Lou Teasdale's debut book covers everything from careers to tarantula lashes.

Lou Teasdale’s close association with a particular boyband means a search of her name on Tumblr renders multiple versions of every photo in which she’s tagged, many the result of numerous Teasdale titled fan pages.

Her celebrity is such that last week’s Shoreditch launch of her debut book ‘The Craft’, was followed by four different Mail Online features; elsewhere the nude coloured heels she wore on the night have received the same ‘get the look’ treatment usually reserved for pop stars.

But far be it for Clash to discredit a whole career on the luck of taming Harry Styles’ curls, as Lou points out on page 71: “There’s no ‘fast track’ to realising your dream. You need to work hard, have a good attitude and be in it for the long haul.”

We should note here also, the Mail story with the biggest buzz was the one focusing on the actual book, shared 2,194 times; Harry and Caroline (Flack) “reuniting” was rewarded with just 177.

“I've always done beauty writing and kept blogs and I think that it was just a natural progression,” Lou tells Clash of her decision to publish. “I specialise in men and haven't done much work with female models for a long time, so I felt I needed to get it all out in a book!”

Sharing a name with the now fashionable 1996 film was no coincidence, as Lou says of her chosen title, “I wanted something that sounded creative but a bit 'culty' as well, so I was looking at some old girly films I used to love and saw ‘The Craft’. It just stuck.”

Split into six key sections such as make-up (featuring ‘the face chizzle’ and ‘smoky, smudgy, greasy eye’) and hair (‘rainbow recipes’ and ‘grunge hair’ included), the latter ‘how to be a make-up artist’ section sees Lou share both the various paths into the industry and what makes a good assistant (read: be punctual, be helpful, and don’t get your phone out if you plan on coming back).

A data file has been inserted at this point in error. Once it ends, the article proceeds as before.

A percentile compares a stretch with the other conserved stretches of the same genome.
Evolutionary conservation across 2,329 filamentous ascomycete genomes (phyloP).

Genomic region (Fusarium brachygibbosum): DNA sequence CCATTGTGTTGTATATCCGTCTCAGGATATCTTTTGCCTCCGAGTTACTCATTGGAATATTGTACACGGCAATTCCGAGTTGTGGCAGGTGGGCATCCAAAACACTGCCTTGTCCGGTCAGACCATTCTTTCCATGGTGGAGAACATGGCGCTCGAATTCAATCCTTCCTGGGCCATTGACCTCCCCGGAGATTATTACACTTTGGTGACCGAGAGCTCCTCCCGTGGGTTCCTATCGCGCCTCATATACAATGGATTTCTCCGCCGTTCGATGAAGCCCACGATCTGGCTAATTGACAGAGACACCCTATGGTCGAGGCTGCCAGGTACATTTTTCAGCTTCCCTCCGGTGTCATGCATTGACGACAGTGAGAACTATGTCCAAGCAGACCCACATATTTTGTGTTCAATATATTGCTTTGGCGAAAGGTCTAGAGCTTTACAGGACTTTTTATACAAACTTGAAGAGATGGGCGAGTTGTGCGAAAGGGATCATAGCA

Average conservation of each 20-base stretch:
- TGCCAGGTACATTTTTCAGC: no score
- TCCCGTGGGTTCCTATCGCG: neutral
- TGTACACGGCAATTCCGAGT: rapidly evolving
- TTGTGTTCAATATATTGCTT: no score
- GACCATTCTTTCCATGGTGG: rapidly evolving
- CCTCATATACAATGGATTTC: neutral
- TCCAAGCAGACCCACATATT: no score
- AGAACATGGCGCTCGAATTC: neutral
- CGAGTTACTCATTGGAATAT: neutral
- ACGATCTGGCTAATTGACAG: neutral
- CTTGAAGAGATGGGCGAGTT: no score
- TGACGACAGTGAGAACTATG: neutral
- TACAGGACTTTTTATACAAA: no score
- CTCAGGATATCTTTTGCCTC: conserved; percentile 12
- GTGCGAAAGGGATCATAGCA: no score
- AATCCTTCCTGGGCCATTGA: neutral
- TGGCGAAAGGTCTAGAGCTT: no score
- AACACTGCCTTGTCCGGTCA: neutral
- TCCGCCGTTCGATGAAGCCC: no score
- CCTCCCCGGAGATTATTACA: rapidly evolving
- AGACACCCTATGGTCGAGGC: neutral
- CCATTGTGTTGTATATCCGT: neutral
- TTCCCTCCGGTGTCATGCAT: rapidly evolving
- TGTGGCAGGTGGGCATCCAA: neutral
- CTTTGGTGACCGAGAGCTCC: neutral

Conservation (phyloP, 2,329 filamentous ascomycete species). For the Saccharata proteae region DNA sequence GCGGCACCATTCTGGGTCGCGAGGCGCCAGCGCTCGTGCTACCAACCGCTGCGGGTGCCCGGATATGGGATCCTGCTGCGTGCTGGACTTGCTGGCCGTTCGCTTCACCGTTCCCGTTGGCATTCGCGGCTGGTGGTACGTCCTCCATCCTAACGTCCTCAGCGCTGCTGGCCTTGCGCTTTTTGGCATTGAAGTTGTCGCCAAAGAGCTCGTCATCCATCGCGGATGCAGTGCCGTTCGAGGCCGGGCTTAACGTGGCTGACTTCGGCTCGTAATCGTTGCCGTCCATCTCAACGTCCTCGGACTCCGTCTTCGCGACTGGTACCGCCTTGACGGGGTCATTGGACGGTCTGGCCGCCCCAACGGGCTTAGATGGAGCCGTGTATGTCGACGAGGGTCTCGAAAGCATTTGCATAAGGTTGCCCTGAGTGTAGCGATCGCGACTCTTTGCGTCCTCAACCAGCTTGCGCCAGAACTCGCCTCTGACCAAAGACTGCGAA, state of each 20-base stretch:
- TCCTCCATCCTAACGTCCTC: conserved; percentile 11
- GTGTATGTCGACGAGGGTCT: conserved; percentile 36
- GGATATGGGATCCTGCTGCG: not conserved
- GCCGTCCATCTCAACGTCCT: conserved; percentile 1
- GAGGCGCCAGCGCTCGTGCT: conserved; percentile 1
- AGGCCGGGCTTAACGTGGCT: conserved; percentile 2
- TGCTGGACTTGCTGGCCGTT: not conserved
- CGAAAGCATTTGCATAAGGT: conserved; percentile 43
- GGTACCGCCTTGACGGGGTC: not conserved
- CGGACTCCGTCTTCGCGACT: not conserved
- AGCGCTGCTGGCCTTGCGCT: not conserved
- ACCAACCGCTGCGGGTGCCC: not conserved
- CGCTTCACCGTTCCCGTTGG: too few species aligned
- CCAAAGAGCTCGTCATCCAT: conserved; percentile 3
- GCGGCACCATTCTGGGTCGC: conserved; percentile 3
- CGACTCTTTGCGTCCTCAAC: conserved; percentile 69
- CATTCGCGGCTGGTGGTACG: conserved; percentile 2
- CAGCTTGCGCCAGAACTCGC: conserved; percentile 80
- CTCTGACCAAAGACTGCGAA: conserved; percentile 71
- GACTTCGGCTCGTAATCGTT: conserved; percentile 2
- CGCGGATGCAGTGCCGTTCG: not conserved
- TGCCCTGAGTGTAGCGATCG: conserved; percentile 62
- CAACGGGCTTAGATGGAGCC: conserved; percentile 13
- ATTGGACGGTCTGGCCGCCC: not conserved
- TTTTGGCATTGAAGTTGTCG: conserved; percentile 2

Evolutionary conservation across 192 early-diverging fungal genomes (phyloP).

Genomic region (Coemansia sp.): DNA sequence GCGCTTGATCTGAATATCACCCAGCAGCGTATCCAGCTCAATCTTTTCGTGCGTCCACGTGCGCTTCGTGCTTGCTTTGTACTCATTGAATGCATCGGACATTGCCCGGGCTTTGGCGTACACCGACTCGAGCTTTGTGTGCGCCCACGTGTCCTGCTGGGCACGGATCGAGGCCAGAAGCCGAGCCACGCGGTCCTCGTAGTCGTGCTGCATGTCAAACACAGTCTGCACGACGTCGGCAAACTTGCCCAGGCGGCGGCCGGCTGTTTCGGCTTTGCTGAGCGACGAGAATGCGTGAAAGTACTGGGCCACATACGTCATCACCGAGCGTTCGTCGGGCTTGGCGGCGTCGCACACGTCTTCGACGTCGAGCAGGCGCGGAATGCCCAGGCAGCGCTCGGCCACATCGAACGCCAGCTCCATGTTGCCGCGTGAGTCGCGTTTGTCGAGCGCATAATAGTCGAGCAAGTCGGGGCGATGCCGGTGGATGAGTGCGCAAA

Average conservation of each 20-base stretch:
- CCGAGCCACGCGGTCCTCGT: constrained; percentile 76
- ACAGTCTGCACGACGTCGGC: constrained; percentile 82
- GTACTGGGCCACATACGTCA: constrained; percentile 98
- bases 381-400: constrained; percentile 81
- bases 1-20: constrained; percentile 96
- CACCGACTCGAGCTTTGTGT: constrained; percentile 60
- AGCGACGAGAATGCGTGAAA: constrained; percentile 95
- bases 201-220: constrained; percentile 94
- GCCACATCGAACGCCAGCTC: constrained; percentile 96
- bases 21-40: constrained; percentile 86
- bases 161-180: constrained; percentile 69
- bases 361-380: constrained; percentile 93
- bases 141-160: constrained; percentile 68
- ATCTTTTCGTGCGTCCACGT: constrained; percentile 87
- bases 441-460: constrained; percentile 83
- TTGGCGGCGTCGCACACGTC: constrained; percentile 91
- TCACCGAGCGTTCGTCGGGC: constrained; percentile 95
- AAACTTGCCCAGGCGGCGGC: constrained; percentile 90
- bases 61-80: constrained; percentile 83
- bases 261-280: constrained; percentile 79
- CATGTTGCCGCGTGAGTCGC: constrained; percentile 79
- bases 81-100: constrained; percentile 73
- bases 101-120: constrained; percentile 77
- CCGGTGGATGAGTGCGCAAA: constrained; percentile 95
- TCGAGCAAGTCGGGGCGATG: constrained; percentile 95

‘The Craft’’s tone however, is young and fun: see “sexy, funky, non bridesmaidy updo” for a prime example. Both text and imagery could have been lifted from the pages of hey day era Sugar, Bliss or J-17 (no bad thing), though Lou suggests this wasn’t strictly intentional: “I didn't really get into magazines until I was a bit older and getting into fashion,” she says.

“I kind of see my style of beauty/fashion journalism as trying to bridge the gap between super cool fashion mags and teeny girl mags. I've tried to keep the trends in there but without it coming across in a pretentious way.”

Alongside her primary role, Teasdale is an ambassador for Fudge Urban, something she’s evidently proud of, having  “wanted an ambassador role for ages because I have so many ideas for brands and products. Even through social media.” It helps that she was a fan already.

The aforementioned social media mind, is a game she readily admits playing (to date her Twitter followers top 1.4 million), as she confirms, “I wouldn’t be bringing a book out if it wasn’t for the internet.”

The final page of the book too, features a ‘who to follow’ guide, quite simply a selection of Twitter handles from other make-up artists (her inspirational figures Lucy Bridge and Val Garland top the list), hair stylists, designers and Lou favoured folk; her own handle features on the book’s back cover.

“I think the Internet has changed everything,” she continues. “Things like Fashion Week didn't exist to the majority of the public before. Now it's so easily accessible. Also beauty tutorials can teach someone how to be a really good makeup artist! I remember before the Internet finding it hard to even source cool make-up images.”

Now her own image – as well as plenty of her work – fills the web. 

Tumblr, like its counterparts, is another platform Lou indulges in, and for the book it provided her dream collaborator in Faran Krentcil. “I used to re-tumble everything she put online, I was an actual fan! Anyway, when I had the idea for the book it was all illustrated in her style but I didn't think she would actually agree to do it!”

Faran agreed, and resulting aesthetic is the perhaps biggest compliment to Teasdale’s work. 

Words: Zoe Whitfield
Photography: Masha Mel/Justin Borberly

The Craft by Lou Teasdale (Hardie Grant, £9.99) is released tomorrow (1st April). You can pre-order a copy here

Related reads: Alex Brownsell: Bleach At Boots, or perhaps you'd prefer Sharmadean Reid: The WAH Nails Book Of Downtown Girls.


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